St. Lawrence University, Canton, NY
No known setlist!
Notes: There was no show on this date. The show that circulated for many years as "9/27/87" has been determined to have occurred instead on February 20, 1988.
This show was part of the "1987 Tour."
NOTE: This Phish performance does not count for stats purposes.
Prior to this gig, Phish had mostly been playing shows at bars with some parties along the way. With the exception of a few odd shows at private parties (6/1/86 for Mike's brother's school, 10/26/86 the sex commune!), the band was used to playing for covers or small fees, so this show, where they were hired, must have been a breath of fresh air. The band certainly is professional here, playing lots of covers for their new audience and giving them very polished versions of their classic material.
Sound quality is very high for this show on the spreadsheet, so don't be scared away if you're used to good quality shows. It's important to note that Trey plays one of his best early shows here, perhaps inspired by the new audience and the ability to show off a bit.
A fast inspired Funky Bitch opens the show and the band plays Golgi quickly afterwards. I know I say this in almost every review, but this really is a version that is identical to what you hear on Junta, right down to some of Fish's fills. Someone requests Zappa, so the band plays Peaches, which rips. Page is high in the mix, which is unusual for most of the shows you'll find in '87.
To celebrate "being back on tap in the basement", the band plays a short A-Train and a surprisingly short Possum, despite the latter being used as a vehicle in most shows prior. Trey announces that the band will play a Pat Metheny cover next and obliges with Phase Dance.
I'd like to mention here that for about 10 years prior to the spreadsheet I'd been searching out copies of a Phish version of Phase Dance. I'd been turned on to Metheny after reading a Trey interview years and years ago mentioning him and have collected dozens of albums, so I was interested to hear a song that Phish thought they could cover. When I finally heard this version a few years ago, I have to say that Trey does a pretty good job aping Pat, but it's tough to capture the whole PMG sound. By this, I mean that Page doesn't hold a candle to Lyle Mays here, and doesn't have the proper effects to end the song; that being said, if you've never heard this song before, enjoy Phish's version. But for those of you hoping Phish would shred PMG's versions, you may be a bit disappointed, although it is kind of cool to hear your favorite band play one of your favorite songs. I will say, though, that this is a diverse song that hints at one of Trey's gigantic influences, and it is worth checking out Metheny's work because he really is spectacular. /rant.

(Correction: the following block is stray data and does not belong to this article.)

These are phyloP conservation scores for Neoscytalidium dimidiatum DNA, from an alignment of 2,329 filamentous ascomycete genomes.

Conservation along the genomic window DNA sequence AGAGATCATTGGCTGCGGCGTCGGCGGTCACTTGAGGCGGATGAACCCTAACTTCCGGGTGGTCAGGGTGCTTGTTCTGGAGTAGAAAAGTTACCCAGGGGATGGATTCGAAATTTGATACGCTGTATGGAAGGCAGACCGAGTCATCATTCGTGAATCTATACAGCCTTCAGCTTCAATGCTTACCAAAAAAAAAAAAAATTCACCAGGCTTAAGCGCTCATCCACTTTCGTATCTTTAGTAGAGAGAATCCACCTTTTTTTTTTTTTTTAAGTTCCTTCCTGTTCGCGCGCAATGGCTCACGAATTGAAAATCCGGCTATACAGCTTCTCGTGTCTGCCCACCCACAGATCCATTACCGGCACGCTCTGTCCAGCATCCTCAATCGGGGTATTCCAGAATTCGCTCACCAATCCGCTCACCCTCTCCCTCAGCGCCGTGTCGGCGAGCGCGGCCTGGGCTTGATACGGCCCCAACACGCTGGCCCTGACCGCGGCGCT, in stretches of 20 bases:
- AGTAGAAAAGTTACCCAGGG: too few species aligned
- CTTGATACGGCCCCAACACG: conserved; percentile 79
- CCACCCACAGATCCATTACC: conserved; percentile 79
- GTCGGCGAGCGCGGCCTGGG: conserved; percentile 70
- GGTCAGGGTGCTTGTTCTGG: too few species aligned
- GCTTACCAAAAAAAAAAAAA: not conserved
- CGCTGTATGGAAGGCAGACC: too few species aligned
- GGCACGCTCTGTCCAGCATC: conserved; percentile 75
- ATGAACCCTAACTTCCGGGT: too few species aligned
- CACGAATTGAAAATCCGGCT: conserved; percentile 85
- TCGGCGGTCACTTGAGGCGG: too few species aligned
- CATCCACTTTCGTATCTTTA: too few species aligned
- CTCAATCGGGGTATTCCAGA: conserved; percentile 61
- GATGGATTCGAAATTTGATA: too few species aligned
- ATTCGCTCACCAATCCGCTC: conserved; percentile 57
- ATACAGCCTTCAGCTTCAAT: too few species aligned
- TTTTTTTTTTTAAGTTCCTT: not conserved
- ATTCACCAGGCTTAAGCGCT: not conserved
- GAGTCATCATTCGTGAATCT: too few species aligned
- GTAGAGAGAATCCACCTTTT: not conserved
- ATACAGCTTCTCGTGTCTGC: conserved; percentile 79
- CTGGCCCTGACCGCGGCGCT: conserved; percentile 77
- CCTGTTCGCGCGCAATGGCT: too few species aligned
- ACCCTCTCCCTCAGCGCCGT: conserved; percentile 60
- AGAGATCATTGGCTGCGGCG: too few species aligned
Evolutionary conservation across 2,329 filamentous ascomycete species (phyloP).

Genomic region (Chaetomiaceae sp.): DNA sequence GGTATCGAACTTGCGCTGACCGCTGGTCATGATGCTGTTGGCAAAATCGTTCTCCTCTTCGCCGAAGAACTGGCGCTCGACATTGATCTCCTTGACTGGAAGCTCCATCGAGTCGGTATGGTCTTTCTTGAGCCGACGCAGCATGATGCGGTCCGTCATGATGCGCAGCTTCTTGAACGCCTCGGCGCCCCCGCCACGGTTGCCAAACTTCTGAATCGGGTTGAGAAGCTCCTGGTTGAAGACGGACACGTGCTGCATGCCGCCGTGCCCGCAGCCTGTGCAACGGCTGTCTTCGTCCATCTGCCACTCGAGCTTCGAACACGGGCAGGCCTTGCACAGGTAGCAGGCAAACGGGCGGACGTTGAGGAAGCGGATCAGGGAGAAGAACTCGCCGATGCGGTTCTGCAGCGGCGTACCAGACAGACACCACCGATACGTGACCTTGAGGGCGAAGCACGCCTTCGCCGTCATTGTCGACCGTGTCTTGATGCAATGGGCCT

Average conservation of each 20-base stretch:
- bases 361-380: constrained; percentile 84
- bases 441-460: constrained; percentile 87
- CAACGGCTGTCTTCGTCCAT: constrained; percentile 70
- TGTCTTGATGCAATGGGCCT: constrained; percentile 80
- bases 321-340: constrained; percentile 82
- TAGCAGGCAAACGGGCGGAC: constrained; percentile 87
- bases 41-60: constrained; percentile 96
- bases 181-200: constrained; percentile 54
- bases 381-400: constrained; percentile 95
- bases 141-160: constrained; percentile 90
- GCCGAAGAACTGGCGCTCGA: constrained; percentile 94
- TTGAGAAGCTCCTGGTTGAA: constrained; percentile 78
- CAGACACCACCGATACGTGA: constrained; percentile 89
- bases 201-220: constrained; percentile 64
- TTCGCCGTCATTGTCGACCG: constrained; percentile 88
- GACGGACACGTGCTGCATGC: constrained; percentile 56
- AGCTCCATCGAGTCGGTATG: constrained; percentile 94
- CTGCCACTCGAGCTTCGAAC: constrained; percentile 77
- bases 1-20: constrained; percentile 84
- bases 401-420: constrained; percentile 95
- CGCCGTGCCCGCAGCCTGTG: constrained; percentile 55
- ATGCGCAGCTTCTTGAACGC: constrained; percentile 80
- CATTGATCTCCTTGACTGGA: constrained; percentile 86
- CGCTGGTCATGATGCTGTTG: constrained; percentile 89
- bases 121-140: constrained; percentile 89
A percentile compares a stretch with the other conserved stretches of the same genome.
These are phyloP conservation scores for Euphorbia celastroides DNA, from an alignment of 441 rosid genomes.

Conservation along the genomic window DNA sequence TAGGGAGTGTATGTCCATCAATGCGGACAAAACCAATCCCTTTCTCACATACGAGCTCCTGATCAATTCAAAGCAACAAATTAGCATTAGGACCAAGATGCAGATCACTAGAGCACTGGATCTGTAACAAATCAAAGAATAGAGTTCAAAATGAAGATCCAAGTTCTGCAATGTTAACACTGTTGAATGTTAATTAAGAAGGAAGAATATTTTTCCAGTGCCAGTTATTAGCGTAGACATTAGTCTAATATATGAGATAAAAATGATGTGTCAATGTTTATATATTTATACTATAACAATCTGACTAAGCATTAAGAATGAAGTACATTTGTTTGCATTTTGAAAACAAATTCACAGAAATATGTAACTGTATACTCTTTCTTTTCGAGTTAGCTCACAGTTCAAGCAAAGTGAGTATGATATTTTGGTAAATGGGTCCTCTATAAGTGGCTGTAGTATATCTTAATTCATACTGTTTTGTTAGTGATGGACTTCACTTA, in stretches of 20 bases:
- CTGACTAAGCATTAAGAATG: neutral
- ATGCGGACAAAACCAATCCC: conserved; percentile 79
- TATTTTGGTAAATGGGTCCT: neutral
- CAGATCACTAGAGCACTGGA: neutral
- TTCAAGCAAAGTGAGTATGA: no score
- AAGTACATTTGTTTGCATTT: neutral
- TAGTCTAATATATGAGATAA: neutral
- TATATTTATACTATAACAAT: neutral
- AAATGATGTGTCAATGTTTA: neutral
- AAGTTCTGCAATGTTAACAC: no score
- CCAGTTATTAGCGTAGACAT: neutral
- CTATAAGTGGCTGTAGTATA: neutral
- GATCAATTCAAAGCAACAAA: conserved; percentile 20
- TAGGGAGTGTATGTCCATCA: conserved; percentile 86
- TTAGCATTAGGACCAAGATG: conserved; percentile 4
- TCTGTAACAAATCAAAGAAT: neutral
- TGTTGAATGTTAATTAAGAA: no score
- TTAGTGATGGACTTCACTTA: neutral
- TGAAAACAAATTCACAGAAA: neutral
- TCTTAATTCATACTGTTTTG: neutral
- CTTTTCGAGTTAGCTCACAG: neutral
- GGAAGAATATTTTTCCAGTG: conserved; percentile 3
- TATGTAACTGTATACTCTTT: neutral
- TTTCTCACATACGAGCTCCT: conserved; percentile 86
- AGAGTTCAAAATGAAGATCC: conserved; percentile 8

Rounding out the covers, the band plays GTBT which features very very inspired playing by Trey. The band opens up a bit with Skin it Back, which moves into a lilting jam for several minutes before the band jams on Axel F for a few bars. Things get chaotic for another few minutes before they stop fairly suddenly, although the audience is quite enthusiastic. Trey announces that the band will take a short break (so I'm unsure why the show is always listed this way). The spreadsheet Bowie skips the composed section, but the jam is nice and smooth and is quite similar to Junta as well. Trey finally has a handle on the ending arpeggios and this version ends nicely (and I'm sure it blew a few minds).
Set 2 starts with Wilson, which is long and drawn out. The first I Didn't Know is short, with no break or anything where Fish these days comes out in the spotlight. Fluffhead for this show is the first version that seems to exist where the band is playing it in its current form - it is also very very similar to the Junta version, down to the closing jam. Definitely worth a listen. A totally raging Fire is next, containing some unreal Trey fire.
YEM is well played here but the jam is a bit slow to gain steam. Trey quickly moves into arpeggio mode, which is cool, but doesn't flow well with the build of the jam. The vocal jam is cut out from my version. Divided Sky is pretty here and speeds up very very quickly to almost 2x the original speed by the end. Bag is standard.
This Whipping Post really is nice and the band fires on all cylinders. It must have been amazing to hear a young band play a song with this level of mastery at the time. In the middle of the song, the jam turns into DEG, which the band plays on for a bit, before crashing into the finale. Wonderful stuff here. Slave has a bit of an extra long intro, but is short and sweet.
This show is worth a spin, for sure, particularly for those who really like the way some of Junta sounds. As the band recorded Fee, Golgi, Bowie, and Fluffhead around this time at Euphoria (which would eventually wind up on Junta), this show is literally a live translation of those versions. The rest of the show doesn't disappoint either though. Check out the work by Trey in Fire and GTBT. Phase Dance is worth a once-over too, especially if you've never heard Metheny before. Skin it Back and Whipping Post are great 87-era jams with enough complexity to listen to more than once. I also love the version of Fluffhead here - I'm always surprised that it didn't fully take right away, as the band would play the individual songs for a while.